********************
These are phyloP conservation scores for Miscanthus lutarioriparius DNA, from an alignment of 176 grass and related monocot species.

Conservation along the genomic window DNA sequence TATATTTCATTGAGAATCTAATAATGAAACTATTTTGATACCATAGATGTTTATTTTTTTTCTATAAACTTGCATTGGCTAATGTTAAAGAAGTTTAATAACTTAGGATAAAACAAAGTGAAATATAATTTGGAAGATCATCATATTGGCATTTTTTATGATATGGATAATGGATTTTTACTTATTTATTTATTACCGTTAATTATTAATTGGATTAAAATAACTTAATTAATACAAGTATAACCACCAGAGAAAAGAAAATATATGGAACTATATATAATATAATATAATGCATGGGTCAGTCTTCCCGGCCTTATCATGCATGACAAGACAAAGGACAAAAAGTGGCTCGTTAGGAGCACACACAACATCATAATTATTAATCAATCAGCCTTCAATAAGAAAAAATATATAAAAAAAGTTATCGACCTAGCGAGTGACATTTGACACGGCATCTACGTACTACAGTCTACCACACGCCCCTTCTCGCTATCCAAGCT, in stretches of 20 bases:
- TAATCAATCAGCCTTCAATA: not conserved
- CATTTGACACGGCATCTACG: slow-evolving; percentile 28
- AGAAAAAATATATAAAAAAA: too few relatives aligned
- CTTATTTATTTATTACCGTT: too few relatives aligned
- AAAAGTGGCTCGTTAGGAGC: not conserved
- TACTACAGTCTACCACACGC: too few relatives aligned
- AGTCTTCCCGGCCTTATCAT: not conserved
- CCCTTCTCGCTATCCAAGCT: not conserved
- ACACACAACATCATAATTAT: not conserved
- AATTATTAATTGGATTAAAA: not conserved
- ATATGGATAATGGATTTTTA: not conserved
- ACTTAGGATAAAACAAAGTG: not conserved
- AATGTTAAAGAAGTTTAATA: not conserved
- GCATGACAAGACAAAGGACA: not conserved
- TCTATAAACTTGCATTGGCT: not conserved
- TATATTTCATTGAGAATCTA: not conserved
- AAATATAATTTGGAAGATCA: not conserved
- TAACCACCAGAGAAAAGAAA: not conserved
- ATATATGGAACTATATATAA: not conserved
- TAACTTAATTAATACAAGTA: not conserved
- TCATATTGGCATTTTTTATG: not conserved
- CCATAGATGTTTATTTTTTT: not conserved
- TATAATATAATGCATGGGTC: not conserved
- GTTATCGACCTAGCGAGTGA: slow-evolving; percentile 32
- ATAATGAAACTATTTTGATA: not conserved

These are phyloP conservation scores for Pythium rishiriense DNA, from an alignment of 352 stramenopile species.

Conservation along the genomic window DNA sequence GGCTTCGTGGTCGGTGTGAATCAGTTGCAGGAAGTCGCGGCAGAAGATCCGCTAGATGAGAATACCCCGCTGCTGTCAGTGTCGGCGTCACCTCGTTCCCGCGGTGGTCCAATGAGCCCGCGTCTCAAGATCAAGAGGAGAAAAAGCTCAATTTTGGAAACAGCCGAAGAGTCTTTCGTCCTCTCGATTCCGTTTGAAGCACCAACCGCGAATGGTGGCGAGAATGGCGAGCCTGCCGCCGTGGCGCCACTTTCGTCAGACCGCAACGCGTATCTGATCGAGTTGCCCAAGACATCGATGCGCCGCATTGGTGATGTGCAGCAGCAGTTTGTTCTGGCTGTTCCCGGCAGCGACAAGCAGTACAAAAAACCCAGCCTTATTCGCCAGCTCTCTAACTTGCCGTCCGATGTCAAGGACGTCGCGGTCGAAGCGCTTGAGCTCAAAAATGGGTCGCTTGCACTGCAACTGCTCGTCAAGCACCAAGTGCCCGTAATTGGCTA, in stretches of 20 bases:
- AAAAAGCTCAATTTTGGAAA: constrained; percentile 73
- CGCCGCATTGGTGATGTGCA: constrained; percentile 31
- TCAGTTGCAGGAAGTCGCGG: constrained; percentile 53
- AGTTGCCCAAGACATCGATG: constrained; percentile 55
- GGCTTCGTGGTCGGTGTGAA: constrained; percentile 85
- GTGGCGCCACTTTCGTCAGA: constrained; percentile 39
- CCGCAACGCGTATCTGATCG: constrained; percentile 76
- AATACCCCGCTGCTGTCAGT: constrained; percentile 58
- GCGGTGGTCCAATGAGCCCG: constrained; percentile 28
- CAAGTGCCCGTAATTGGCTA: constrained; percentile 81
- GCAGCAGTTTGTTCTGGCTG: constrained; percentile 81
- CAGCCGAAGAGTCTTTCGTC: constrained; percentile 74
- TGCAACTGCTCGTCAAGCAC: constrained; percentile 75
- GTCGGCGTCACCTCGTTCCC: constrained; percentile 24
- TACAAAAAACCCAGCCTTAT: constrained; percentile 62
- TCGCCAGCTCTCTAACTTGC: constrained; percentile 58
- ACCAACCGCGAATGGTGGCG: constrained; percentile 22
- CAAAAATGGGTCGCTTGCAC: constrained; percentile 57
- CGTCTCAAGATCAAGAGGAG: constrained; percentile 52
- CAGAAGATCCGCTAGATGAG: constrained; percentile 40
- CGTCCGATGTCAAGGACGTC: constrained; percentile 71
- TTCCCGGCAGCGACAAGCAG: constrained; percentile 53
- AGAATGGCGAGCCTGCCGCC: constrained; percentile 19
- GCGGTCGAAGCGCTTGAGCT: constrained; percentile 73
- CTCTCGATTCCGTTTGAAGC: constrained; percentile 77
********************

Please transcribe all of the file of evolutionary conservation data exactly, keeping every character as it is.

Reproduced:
These are phyloP conservation scores for Miscanthus lutarioriparius DNA, from an alignment of 176 grass and related monocot species.

Conservation along the genomic window DNA sequence TATATTTCATTGAGAATCTAATAATGAAACTATTTTGATACCATAGATGTTTATTTTTTTTCTATAAACTTGCATTGGCTAATGTTAAAGAAGTTTAATAACTTAGGATAAAACAAAGTGAAATATAATTTGGAAGATCATCATATTGGCATTTTTTATGATATGGATAATGGATTTTTACTTATTTATTTATTACCGTTAATTATTAATTGGATTAAAATAACTTAATTAATACAAGTATAACCACCAGAGAAAAGAAAATATATGGAACTATATATAATATAATATAATGCATGGGTCAGTCTTCCCGGCCTTATCATGCATGACAAGACAAAGGACAAAAAGTGGCTCGTTAGGAGCACACACAACATCATAATTATTAATCAATCAGCCTTCAATAAGAAAAAATATATAAAAAAAGTTATCGACCTAGCGAGTGACATTTGACACGGCATCTACGTACTACAGTCTACCACACGCCCCTTCTCGCTATCCAAGCT, in stretches of 20 bases:
- TAATCAATCAGCCTTCAATA: not conserved
- CATTTGACACGGCATCTACG: slow-evolving; percentile 28
- AGAAAAAATATATAAAAAAA: too few relatives aligned
- CTTATTTATTTATTACCGTT: too few relatives aligned
- AAAAGTGGCTCGTTAGGAGC: not conserved
- TACTACAGTCTACCACACGC: too few relatives aligned
- AGTCTTCCCGGCCTTATCAT: not conserved
- CCCTTCTCGCTATCCAAGCT: not conserved
- ACACACAACATCATAATTAT: not conserved
- AATTATTAATTGGATTAAAA: not conserved
- ATATGGATAATGGATTTTTA: not conserved
- ACTTAGGATAAAACAAAGTG: not conserved
- AATGTTAAAGAAGTTTAATA: not conserved
- GCATGACAAGACAAAGGACA: not conserved
- TCTATAAACTTGCATTGGCT: not conserved
- TATATTTCATTGAGAATCTA: not conserved
- AAATATAATTTGGAAGATCA: not conserved
- TAACCACCAGAGAAAAGAAA: not conserved
- ATATATGGAACTATATATAA: not conserved
- TAACTTAATTAATACAAGTA: not conserved
- TCATATTGGCATTTTTTATG: not conserved
- CCATAGATGTTTATTTTTTT: not conserved
- TATAATATAATGCATGGGTC: not conserved
- GTTATCGACCTAGCGAGTGA: slow-evolving; percentile 32
- ATAATGAAACTATTTTGATA: not conserved

These are phyloP conservation scores for Pythium rishiriense DNA, from an alignment of 352 stramenopile species.

Conservation along the genomic window DNA sequence GGCTTCGTGGTCGGTGTGAATCAGTTGCAGGAAGTCGCGGCAGAAGATCCGCTAGATGAGAATACCCCGCTGCTGTCAGTGTCGGCGTCACCTCGTTCCCGCGGTGGTCCAATGAGCCCGCGTCTCAAGATCAAGAGGAGAAAAAGCTCAATTTTGGAAACAGCCGAAGAGTCTTTCGTCCTCTCGATTCCGTTTGAAGCACCAACCGCGAATGGTGGCGAGAATGGCGAGCCTGCCGCCGTGGCGCCACTTTCGTCAGACCGCAACGCGTATCTGATCGAGTTGCCCAAGACATCGATGCGCCGCATTGGTGATGTGCAGCAGCAGTTTGTTCTGGCTGTTCCCGGCAGCGACAAGCAGTACAAAAAACCCAGCCTTATTCGCCAGCTCTCTAACTTGCCGTCCGATGTCAAGGACGTCGCGGTCGAAGCGCTTGAGCTCAAAAATGGGTCGCTTGCACTGCAACTGCTCGTCAAGCACCAAGTGCCCGTAATTGGCTA, in stretches of 20 bases:
- AAAAAGCTCAATTTTGGAAA: constrained; percentile 73
- CGCCGCATTGGTGATGTGCA: constrained; percentile 31
- TCAGTTGCAGGAAGTCGCGG: constrained; percentile 53
- AGTTGCCCAAGACATCGATG: constrained; percentile 55
- GGCTTCGTGGTCGGTGTGAA: constrained; percentile 85
- GTGGCGCCACTTTCGTCAGA: constrained; percentile 39
- CCGCAACGCGTATCTGATCG: constrained; percentile 76
- AATACCCCGCTGCTGTCAGT: constrained; percentile 58
- GCGGTGGTCCAATGAGCCCG: constrained; percentile 28
- CAAGTGCCCGTAATTGGCTA: constrained; percentile 81
- GCAGCAGTTTGTTCTGGCTG: constrained; percentile 81
- CAGCCGAAGAGTCTTTCGTC: constrained; percentile 74
- TGCAACTGCTCGTCAAGCAC: constrained; percentile 75
- GTCGGCGTCACCTCGTTCCC: constrained; percentile 24
- TACAAAAAACCCAGCCTTAT: constrained; percentile 62
- TCGCCAGCTCTCTAACTTGC: constrained; percentile 58
- ACCAACCGCGAATGGTGGCG: constrained; percentile 22
- CAAAAATGGGTCGCTTGCAC: constrained; percentile 57
- CGTCTCAAGATCAAGAGGAG: constrained; percentile 52
- CAGAAGATCCGCTAGATGAG: constrained; percentile 40
- CGTCCGATGTCAAGGACGTC: constrained; percentile 71
- TTCCCGGCAGCGACAAGCAG: constrained; percentile 53
- AGAATGGCGAGCCTGCCGCC: constrained; percentile 19
- GCGGTCGAAGCGCTTGAGCT: constrained; percentile 73
- CTCTCGATTCCGTTTGAAGC: constrained; percentile 77